An Interdisciplinary Reflective Supervision Mode

The reflective groups consisted of a vast array of professionals in the community: child welfare, mental health, foster care, home visitation, education, and legal. We came together for trainings focused on infant toddler mental health. The group experience began with three half-day trainings that included content in the basics of infant mental health, attachment, parallel process, relationship-based work, and reflective supervision. Reflec-tive experiences were woven throughout the training days. Participants were invited to reflect on their own early childhood experiences and to practice the art of listening. Having an opportunity to reflect on their own childhood experiences allowed them to remember and honor the infants and toddlers inside of them and use that as a perspective to take when working with infants and toddlers on our caseload. What was surprising was the impact it had on each of the participants when asked at one session to bring a picture of themselves as babies or toddlers to the next session. Monica’s experience with this exercise was one of excitement to share her story but also one of sadness as if this “young Monica” was a long lost friend who had not been remembered for years and years. Feelings of guilt welled up at having forgotten a piece of herself.

Additionally, one of these training days included a “fishbowl experience,” a common strategy for training in RS/C in which the group is able to observe a live and unscripted RS/C session and the group is invited to reflect together about the experience. Monica remembers this as being a pivotal moment for her in her professional development. While observing the RS/C, Monica was overwhelmed with feelings. When it came time to share each person’s experience, Faith noticed that Monica was struggling to silence her free-flowing tears. When Faith asked Monica about the tears, Monica expressed not wanting to cry “because I’m afraid I won’t be able to stop.” All the years of listening to stories of children’s pain and families’ suffering came to the surface after having been buried away, forgotten and hidden by piles of paperwork and distractions moving “on to the next crisis” with “no time to waste.” These children, these families, these stories, had been forgotten just like the little Monica who had not been remembered.

When all participants had completed 3 days of infant mental health training, they divided into smaller groups that met monthly for 2 hours to practice reflective supervision together, with Faith serving as the reflective consultant. It was important that the groups met regularly and consistently so that over time the group members found the experience predictable and safe, and therefore were able to develop trust in each other and in the process. This trust became the foundation for the important work the groups did together as each group member brought their worries, fears, and conflicts within their work with infants and families for the group to consider together. They also shared their joys and successes, finding a common purpose and way of understanding their unique work with infants, toddlers, and families. Later, group members reflected on the permission that Monica’s vulnerability in the first RS/C observation allowed them to feel, trust, and be present for one another. They said, “If Monica could do it, so can we.” The power of this group’s reflective experience seemed to begin with one person being brave enough to take the leap, already sensing there was a net below to catch her. The net was united by the group who sat ready to catch and hold each other’s stories each month. Sadly, after 18 months, the funding was not renewed and the multiple groups were forced to end. However, a group of eight professionals, including Monica, were determined to continue this process. They had already felt the effects of their individual work, and in their work with each other across teams and agencies. This smaller group of professionals from child welfare, legal teams, program directors, home visitors, supervisors, and therapists joined forces for a participant-funded reflective group that has continued, with some changes over time in participants and in consultants, in the community for approximately 7 years.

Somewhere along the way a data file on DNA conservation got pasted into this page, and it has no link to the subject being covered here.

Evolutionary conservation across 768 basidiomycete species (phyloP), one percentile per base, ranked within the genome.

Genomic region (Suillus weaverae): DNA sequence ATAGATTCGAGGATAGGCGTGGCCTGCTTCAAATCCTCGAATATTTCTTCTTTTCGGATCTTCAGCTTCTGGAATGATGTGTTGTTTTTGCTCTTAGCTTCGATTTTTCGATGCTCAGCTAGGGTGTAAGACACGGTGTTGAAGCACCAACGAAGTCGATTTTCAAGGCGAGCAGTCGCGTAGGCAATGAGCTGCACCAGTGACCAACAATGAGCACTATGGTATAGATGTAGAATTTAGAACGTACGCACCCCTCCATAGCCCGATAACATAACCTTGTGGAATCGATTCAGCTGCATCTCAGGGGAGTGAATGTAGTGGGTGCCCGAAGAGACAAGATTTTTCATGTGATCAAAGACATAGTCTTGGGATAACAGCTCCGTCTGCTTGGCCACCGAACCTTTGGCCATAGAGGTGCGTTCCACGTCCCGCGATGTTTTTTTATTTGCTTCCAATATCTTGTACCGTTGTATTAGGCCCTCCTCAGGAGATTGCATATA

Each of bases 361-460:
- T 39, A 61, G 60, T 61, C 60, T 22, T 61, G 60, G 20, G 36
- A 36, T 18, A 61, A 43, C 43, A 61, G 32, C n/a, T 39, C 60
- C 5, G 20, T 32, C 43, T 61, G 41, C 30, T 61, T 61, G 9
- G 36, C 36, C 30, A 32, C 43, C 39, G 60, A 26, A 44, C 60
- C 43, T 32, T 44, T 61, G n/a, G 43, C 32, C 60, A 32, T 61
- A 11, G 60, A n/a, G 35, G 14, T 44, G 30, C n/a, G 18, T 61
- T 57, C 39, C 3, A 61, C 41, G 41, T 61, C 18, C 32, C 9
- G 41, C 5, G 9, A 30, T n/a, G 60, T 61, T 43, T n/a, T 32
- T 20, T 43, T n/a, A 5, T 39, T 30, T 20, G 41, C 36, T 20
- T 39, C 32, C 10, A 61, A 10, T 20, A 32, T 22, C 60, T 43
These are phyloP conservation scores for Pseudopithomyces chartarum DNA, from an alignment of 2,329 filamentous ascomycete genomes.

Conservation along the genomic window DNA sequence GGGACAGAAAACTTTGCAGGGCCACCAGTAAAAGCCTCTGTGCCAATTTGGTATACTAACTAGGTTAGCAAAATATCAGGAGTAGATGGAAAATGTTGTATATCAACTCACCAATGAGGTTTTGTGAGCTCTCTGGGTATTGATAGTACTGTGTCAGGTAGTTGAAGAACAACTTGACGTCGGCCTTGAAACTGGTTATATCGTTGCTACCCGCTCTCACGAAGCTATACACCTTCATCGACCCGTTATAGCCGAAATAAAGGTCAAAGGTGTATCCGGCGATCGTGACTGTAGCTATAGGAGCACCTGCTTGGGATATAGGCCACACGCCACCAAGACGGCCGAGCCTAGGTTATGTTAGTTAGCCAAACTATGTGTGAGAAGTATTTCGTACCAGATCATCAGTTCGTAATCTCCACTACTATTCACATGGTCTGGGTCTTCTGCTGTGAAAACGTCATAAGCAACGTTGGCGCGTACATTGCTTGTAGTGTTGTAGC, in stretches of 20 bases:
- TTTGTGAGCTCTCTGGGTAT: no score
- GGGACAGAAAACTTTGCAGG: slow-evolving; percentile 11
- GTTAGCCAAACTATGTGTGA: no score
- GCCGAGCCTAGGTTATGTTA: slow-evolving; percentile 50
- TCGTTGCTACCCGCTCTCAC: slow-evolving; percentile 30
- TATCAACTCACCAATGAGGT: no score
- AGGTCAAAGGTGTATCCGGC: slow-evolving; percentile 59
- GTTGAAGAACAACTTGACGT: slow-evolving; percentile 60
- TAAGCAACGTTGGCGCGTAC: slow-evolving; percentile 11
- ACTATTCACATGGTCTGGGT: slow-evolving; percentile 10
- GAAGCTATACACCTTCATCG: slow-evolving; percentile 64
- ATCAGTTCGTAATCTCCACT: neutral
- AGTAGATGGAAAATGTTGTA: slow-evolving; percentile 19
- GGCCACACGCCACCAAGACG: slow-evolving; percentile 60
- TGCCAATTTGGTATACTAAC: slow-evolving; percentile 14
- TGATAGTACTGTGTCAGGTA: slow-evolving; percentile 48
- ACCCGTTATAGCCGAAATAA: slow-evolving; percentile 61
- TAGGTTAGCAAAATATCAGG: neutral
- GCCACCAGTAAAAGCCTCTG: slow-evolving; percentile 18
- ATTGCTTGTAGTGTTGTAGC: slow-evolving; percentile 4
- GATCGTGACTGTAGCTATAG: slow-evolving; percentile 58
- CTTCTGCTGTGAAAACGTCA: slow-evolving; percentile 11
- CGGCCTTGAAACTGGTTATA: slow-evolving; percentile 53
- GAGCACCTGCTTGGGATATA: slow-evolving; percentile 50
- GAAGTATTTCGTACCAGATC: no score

It was obvious and perhaps expected that the reflective practice experienced in this group, for just 2 hours a month, was powerful and transformative for each individual. However, what felt surprising for all was how the two hours spent practicing true presence and mindfulness together each month affected entire community systems in powerful ways. No longer did group members, or their staff, regularly show up to family team meetings defensive and angry. Instead, there was a shared sense of purpose, and a new understanding and compassion for the “other.” Empathy became a key way in which group members interacted with each other, and this experience was shared, both implicitly and explicitly, with their colleagues, supervisees, and agencies.

Speaking the Same Language

“Do the best you can until you know better. Then when you know better, do better.” —Maya Angelou